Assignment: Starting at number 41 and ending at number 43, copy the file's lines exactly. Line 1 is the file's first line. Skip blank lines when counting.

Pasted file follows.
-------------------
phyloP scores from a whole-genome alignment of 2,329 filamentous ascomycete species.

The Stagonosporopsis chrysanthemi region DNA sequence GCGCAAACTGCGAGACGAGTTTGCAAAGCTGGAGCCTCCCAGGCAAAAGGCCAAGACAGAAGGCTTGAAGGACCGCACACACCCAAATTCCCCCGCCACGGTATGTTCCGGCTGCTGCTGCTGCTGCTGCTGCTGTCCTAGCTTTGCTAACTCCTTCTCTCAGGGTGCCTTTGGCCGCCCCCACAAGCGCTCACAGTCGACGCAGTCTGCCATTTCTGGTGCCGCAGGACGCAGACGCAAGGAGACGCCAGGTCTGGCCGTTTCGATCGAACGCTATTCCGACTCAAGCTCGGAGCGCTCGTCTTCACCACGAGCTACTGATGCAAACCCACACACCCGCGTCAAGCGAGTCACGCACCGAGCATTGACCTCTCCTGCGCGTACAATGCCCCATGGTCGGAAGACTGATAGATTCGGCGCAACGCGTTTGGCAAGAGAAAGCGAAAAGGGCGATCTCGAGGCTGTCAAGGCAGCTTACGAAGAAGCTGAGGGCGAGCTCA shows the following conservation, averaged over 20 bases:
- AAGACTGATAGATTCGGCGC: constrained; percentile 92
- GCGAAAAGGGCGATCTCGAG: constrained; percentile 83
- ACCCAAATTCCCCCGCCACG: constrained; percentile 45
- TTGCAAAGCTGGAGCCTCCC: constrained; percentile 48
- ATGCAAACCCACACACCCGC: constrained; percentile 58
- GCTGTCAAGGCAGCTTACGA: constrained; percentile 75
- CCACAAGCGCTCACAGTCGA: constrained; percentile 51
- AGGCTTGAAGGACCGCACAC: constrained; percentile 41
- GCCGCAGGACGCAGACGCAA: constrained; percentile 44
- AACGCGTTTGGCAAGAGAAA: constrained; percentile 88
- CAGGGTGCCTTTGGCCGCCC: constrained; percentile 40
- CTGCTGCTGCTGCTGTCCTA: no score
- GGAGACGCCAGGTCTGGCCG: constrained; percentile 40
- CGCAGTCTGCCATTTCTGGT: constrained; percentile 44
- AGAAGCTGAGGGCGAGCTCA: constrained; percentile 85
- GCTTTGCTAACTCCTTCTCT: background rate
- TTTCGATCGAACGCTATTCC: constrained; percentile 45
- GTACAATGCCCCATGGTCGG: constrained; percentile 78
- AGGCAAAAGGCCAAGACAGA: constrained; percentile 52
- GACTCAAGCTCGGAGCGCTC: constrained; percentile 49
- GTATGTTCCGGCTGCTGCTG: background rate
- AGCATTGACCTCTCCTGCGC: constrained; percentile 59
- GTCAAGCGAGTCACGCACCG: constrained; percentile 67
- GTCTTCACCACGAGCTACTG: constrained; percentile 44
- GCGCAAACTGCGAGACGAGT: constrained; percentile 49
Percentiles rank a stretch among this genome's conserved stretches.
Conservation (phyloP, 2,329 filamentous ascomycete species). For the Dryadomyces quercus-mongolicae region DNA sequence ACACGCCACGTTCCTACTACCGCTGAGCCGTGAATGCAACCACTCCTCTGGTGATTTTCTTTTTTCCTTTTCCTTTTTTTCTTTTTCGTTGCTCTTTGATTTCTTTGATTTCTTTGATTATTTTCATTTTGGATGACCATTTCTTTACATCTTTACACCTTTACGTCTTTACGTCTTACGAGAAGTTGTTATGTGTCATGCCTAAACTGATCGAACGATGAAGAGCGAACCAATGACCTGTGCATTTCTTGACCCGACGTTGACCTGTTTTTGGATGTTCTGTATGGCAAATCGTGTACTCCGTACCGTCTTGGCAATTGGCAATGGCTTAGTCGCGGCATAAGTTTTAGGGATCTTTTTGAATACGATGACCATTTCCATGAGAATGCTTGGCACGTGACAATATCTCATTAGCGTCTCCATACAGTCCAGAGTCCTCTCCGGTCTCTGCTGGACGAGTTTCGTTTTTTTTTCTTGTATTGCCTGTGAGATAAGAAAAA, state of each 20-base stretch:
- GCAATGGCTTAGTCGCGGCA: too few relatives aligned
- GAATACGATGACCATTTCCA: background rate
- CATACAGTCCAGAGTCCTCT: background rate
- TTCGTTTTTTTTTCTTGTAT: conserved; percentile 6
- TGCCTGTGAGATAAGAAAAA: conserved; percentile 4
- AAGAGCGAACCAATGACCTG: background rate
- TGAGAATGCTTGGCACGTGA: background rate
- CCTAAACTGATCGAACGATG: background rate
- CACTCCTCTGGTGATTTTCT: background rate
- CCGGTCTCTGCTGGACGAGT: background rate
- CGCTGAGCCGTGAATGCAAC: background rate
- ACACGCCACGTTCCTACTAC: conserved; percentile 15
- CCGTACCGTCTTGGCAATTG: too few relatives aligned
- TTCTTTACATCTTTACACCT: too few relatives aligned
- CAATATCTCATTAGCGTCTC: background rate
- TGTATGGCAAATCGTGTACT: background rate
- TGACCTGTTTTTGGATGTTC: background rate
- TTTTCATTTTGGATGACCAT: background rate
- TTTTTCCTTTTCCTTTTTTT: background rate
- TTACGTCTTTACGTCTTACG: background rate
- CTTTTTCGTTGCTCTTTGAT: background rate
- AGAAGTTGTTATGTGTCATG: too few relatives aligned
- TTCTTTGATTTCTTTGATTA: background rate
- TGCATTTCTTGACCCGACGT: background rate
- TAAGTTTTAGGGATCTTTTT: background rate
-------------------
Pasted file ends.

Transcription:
- ACACGCCACGTTCCTACTAC: conserved; percentile 15
- CCGTACCGTCTTGGCAATTG: too few relatives aligned
- TTCTTTACATCTTTACACCT: too few relatives aligned